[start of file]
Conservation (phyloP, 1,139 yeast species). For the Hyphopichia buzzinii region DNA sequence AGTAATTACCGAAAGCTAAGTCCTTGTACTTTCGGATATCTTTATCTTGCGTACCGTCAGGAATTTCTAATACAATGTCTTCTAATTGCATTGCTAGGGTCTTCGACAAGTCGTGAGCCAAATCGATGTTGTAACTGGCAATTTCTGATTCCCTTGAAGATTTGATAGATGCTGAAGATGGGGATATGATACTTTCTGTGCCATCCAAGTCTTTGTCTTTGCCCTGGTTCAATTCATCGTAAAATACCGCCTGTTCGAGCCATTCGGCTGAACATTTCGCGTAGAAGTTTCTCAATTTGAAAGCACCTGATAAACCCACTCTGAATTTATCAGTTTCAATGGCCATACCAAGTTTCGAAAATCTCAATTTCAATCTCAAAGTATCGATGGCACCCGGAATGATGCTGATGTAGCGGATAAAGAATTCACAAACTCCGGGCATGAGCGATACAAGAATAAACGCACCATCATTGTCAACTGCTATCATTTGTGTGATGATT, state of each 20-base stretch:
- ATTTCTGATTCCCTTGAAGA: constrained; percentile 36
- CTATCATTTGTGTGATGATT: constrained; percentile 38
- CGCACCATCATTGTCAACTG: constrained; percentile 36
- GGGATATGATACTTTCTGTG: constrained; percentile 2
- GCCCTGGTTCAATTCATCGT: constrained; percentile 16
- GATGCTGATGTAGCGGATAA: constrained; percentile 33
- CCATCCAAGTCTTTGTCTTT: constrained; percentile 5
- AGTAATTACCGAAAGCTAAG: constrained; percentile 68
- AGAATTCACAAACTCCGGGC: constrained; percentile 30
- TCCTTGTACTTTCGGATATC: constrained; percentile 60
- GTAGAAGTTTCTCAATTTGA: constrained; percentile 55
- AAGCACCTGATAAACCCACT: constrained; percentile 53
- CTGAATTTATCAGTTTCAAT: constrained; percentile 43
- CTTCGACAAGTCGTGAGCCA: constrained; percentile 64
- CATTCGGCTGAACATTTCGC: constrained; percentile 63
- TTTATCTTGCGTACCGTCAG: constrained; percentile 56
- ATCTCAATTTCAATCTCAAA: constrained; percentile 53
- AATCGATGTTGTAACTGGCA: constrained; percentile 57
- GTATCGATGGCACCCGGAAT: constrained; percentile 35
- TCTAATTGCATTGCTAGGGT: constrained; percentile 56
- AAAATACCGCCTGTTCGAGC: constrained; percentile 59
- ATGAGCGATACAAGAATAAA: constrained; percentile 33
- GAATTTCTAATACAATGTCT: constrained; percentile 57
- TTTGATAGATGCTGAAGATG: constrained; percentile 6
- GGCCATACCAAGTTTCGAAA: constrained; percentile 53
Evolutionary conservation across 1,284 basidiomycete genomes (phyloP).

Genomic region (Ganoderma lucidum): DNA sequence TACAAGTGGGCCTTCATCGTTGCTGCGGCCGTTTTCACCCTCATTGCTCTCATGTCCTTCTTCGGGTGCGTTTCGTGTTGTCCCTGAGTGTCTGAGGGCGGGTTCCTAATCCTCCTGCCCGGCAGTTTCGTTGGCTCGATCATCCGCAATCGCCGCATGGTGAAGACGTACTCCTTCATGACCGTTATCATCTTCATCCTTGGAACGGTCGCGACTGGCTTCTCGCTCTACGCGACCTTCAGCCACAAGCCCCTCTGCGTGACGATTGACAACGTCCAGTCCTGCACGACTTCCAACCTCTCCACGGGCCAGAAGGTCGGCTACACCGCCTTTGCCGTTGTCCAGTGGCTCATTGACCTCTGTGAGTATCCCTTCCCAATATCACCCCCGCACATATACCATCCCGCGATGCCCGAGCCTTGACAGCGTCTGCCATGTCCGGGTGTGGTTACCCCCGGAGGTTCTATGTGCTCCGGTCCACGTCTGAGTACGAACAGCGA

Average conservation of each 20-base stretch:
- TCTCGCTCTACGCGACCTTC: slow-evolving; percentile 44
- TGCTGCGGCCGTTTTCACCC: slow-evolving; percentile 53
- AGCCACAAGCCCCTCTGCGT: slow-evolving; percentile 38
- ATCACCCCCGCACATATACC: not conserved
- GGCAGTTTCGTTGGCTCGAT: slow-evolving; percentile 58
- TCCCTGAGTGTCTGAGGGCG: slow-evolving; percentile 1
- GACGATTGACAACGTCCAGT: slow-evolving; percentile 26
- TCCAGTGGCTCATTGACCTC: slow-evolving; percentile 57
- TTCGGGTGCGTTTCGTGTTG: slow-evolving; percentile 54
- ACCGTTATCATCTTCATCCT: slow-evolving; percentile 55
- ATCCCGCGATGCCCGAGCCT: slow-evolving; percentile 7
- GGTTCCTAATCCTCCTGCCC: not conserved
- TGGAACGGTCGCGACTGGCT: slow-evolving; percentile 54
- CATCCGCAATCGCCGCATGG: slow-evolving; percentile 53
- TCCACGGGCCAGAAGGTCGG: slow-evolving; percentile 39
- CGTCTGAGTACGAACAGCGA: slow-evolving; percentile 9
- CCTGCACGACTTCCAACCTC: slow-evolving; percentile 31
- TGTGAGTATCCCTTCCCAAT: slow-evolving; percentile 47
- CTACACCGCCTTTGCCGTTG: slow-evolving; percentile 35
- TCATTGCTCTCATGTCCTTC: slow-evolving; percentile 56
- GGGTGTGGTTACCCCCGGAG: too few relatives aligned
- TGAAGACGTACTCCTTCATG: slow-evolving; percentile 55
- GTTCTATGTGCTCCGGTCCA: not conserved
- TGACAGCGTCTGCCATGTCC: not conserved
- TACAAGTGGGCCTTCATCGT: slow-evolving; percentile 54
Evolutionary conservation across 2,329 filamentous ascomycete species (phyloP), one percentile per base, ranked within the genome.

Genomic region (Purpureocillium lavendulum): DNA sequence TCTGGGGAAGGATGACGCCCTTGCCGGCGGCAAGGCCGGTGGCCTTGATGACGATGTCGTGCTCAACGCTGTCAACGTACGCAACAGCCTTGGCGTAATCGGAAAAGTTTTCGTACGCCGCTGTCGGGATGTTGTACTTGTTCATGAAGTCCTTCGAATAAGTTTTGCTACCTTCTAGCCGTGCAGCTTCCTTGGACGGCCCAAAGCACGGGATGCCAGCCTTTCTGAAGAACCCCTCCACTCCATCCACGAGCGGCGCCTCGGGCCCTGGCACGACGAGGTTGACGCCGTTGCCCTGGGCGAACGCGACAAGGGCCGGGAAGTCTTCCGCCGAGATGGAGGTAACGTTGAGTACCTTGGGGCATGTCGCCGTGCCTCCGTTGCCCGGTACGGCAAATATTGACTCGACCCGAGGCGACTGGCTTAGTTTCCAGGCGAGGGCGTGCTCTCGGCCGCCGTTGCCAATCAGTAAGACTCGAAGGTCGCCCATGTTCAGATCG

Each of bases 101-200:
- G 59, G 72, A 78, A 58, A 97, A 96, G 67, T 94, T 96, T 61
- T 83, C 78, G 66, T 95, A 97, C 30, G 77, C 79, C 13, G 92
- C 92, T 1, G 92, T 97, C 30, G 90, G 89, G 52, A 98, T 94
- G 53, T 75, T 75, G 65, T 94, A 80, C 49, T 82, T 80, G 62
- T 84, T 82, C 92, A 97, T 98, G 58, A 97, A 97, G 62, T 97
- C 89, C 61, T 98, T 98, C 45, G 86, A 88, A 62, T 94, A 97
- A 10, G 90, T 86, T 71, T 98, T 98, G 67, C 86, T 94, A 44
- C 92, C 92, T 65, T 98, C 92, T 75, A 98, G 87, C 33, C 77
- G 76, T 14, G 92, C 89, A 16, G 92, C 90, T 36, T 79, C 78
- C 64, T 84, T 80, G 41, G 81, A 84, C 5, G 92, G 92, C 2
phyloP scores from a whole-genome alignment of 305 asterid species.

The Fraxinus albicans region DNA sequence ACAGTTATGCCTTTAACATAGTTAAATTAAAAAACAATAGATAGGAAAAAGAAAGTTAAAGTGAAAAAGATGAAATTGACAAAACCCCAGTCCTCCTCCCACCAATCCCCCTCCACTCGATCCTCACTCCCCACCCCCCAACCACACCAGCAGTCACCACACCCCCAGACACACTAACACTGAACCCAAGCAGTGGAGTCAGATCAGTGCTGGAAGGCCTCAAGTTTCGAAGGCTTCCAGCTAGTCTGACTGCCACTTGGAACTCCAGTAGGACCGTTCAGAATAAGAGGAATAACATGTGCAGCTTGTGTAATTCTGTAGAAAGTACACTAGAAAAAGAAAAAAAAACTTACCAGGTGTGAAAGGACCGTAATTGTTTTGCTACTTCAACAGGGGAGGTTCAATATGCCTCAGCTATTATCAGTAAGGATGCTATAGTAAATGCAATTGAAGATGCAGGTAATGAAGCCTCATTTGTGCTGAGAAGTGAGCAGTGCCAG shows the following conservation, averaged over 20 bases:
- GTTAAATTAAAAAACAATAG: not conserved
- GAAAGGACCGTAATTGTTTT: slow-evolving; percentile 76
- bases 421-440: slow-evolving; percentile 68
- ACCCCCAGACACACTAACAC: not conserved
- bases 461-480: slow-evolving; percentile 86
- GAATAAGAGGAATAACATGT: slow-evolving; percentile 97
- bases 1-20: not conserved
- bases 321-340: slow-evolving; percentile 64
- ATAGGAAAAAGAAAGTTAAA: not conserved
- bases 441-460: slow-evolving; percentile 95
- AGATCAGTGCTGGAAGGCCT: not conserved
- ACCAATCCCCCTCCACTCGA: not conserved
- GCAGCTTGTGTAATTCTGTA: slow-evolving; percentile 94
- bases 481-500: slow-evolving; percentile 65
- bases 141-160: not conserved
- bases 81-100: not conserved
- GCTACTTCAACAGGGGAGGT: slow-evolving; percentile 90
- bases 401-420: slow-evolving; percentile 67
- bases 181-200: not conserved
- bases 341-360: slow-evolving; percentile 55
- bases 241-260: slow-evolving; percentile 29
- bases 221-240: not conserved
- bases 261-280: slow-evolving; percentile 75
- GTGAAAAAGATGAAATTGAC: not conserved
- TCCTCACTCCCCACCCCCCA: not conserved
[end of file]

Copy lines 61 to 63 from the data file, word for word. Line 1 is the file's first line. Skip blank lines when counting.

- G 53, T 75, T 75, G 65, T 94, A 80, C 49, T 82, T 80, G 62
- T 84, T 82, C 92, A 97, T 98, G 58, A 97, A 97, G 62, T 97
- C 89, C 61, T 98, T 98, C 45, G 86, A 88, A 62, T 94, A 97